Quantum Woo: Quantum Entanglement

Quantum Woo: Quantum Entanglement January 19, 2015

Image courtesy of Shutterstock.
Image courtesy of Shutterstock.

Okay, so check this out:

Let’s say you fire two electrons out of a box at the same time.  If one spins upwards, the other must spin downwards.  They change from moment to moment as to which one is which.  So if you observe one as spinning up, you know the other is spinning down; or if you cause one to spin up, then the other, by default, will be forced to spin down.

Now let’s put one of these electrons on the moon and leave the other one on Earth.  You would think that with such a distance separating the two, one would no longer be affected in any way by what you’re done to the other.

Well, you’d be wrong.

This video explains the whole process really well.  They call it “quantum entanglement”:

Now I have to admit, as a sci-fi geek and a witch and magician, this whole concept gives me goosebumps.

Quantum computing takes the binary functions of computers and applies them at the quantum (subatomic) level.  Remember that binary code works in particular combinations of 0s and 1s.  Everything is either a value of 0, or a value of 1, and this encodes the computer’s instructions that tell it how to run.  The integers of a quantum computer would be both 0 and 1 at the same time, and when the value of one of those integers is decided, this would have the immediate effect of deciding the value of its entangled integer.  In this manner, instructions could be given to a computer, and information processed, instantaneously; that is, faster than the speed of light!  This isn’t science fiction: scientists are working on this concept right now.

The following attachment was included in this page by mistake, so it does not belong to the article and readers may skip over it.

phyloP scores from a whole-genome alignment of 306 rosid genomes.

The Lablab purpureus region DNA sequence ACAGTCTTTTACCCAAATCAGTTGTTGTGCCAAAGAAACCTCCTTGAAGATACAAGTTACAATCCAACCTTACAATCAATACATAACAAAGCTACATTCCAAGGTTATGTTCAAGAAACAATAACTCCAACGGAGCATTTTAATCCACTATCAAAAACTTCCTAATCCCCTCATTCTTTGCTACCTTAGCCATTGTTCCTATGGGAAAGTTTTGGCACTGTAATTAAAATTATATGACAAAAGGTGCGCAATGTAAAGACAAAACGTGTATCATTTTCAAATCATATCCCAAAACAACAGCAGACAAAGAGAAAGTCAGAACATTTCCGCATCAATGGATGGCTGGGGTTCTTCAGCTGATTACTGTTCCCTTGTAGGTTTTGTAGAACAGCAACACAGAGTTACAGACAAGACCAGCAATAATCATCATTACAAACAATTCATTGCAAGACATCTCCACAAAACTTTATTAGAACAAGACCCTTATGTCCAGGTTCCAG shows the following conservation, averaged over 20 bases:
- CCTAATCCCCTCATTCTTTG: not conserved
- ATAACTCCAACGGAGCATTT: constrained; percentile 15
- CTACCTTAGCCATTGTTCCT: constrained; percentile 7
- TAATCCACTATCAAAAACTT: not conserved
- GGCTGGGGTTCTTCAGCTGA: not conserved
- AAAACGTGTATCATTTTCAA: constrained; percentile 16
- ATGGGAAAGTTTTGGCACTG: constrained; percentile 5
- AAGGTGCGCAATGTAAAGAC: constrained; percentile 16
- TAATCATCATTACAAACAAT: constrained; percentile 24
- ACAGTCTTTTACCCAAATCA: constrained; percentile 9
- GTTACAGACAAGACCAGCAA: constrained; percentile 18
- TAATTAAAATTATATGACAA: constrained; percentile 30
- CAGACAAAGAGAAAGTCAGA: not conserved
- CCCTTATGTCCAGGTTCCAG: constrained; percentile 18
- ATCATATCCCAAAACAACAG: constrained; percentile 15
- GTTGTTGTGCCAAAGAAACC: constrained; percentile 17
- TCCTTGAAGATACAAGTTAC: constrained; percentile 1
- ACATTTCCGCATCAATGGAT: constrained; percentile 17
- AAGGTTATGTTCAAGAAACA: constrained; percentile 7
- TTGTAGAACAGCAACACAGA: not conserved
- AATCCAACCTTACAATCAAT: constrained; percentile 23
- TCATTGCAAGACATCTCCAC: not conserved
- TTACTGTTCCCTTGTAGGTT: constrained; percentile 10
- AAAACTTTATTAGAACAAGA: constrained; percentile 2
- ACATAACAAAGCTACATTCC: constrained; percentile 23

It gets better.  Quantum teleportation transmits energy instantly from one location to another, through the use of quantum computing and quantum entanglement.  In the most recent successful experiment, scientists sent one entangled photon along a 25 kilometre length of optic fibre and sent the other into a crystal.  The first was bombarded with a third photon, which destroys it.  Except that the information remains stored in the crystal.

Hmm, information stored in crystals, eh?  Well, we already knew it was possible with silicon; you’re reading this, aren’t you?  Maybe those New Age crystal programming types are quite so crazy after all . . .

The implications from a magickal perspective are mind-boggling.  First of all, if we know for a fact that information can be transferred over long distances instantaneously due to quantum entanglement, what implications might that have for the possibility of psychic phenomena?  Also, this principle lends some support to magickal theories such as the Law of Sympathetic Magick and the Law of Contagion.  Sympathetic magick tells us that to create a link with something else, we should use something that is strongly symbolic of or resembles the thing we’re trying to affect with your magick (which is why poppets are used to affect people, particularly in the area of body and health.)  The Law of Contagion tells us that anything that was once in contact with anything else (especially if it was for a long time; especially if it contains a person’s DNA) maintains a link to it, and so if you do something to the “linked” thing, it also affects the thing to which it was linked (which is why the poppets often contain hair, fingernail clippings, or possibly a piece of cloth with a person’s sweat on it.)  Are these mental triggers that formulate the human will into accessing (and affecting) quantum information?

Of course, the more dedicated materialist-rationalist sorts will say that these kinds of things represent human self-delusion.  And no, this isn’t proof of anything.  Except that storing information in crystals is possible.  And teleportation is possible.  And the transferring of information faster than the speed of light is possible.  And . . .

Hmm; maybe we shouldn’t be so smug about what we believe is, and isn’t, possible, should we?

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